So, don't bother with the coating IMHO, just go with the wax. If you're concerned about the coating failing, just redip it - you can reuse the wax as you consume the cheese, so go ahead and use it to excess. I've got some previously-frozen cheese I'm still eating, but it should take me a good long while to go through this 5.5kgs of cheddar, we'll see how it works out over time. I like that I can potentially store this without a fridge, but I don't like that I have to dry out a "crust" around it before waxing it. I suspect I'll just waste the crusty parts, but perhaps if it's going into a heated dish, it won't matter.

If anyone's curious, I bought my stuff through makecheese.ca under the "equipment" section: http://www.makecheese.ca/collections/supplies

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HopeImReady
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Re: Cheese Waxing

Postby HopeImReady » Sun Dec 20, 2015 2:36 am

I waxed several blocks of cheese for the first time in October. I dipped mine, using beeswax. I plan to check it at the 2-month mark to see how it holds up and the taste. Best of luck :)
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HopeImReady
"The thing about smart mother f*ckers, is that they sometimes sound like crazy mother f*ckers to dumb mother f*ckers." -Abraham .”

Danux
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Re: Cheese Waxing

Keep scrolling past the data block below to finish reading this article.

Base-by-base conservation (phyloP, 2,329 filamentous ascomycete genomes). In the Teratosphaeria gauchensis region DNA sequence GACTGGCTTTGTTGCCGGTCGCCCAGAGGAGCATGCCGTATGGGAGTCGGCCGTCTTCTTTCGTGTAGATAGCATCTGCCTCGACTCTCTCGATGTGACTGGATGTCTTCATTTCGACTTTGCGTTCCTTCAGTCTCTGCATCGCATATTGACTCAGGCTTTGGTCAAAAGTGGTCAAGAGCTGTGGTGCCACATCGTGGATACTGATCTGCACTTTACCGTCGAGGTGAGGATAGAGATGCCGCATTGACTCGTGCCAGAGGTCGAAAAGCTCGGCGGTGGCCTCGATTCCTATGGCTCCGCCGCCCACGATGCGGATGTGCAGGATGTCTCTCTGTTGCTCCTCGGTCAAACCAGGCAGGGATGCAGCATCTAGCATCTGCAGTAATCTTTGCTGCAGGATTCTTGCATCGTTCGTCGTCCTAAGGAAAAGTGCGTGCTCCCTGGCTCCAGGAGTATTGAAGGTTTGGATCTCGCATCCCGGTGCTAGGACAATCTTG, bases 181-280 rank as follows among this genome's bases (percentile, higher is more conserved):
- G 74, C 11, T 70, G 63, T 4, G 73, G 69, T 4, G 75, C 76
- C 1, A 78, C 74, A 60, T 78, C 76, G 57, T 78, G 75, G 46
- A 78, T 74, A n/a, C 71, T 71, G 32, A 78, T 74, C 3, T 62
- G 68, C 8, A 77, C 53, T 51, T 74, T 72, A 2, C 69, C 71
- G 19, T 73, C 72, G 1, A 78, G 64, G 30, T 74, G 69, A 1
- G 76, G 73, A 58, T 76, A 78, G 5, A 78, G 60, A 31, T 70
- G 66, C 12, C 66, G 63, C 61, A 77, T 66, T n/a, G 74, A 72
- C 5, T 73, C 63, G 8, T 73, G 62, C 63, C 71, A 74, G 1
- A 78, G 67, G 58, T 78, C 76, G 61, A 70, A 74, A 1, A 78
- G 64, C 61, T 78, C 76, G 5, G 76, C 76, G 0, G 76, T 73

Postby Danux » Tue Jan 12, 2016 2:36 am

Dug into my first waxed cheese block recently. It seems to have worked, didn't make me sick ;)
When I pulled the wax, the outside edge of the cheese seemed a little oily/damp, so I trimmed the outer surfaces neatly. The cheese had started taking on a different flavour as well, a sharpness seems to be replacing the tangy "old cheddar" taste. As a storage method, it seems to be working well enough.

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HopeImReady
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Re: Cheese Waxing

Postby HopeImReady » Thu Jan 14, 2016 1:49 am

Good to hear, Danux. I realise that I am past the 2 month mark on my cheese, now ;)
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HopeImReady
"The thing about smart mother f*ckers, is that they sometimes sound like crazy mother f*ckers to dumb mother f*ckers." -Abraham .”

Danux
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Re: Cheese Waxing

Postby Danux » Sun Mar 20, 2016 12:22 am

Halfway through the waxed batch, and still not sick.
I did have one block go bad; it was easily identifiable - the wax was clearly holding a bunch of liquid or gas in place, felt spongy underneath. As soon as I grabbed it from the cupboard, it was obvious. Just polished off the last of the coating + wax pieces, and dug into the first wax-only blocks.
I'd say I still prefer refridgerating it, to keep it, but if it'll keep for years in wax, that might work well when the price is down, or when it can only be made in large batches.
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Danux
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Re: Cheese Waxing

Postby Danux » Mon Apr 11, 2016 10:59 pm

As an experiment, I cut open a waxed block a couple of weeks ago, and refridgerated the remaining portion, just to see if it would mold over. Appears to have stayed fresh, I see no green on the exposed part of the block.
I'm tempted to leave a block of this in the cupboard for a year or two, just to see if it does keep...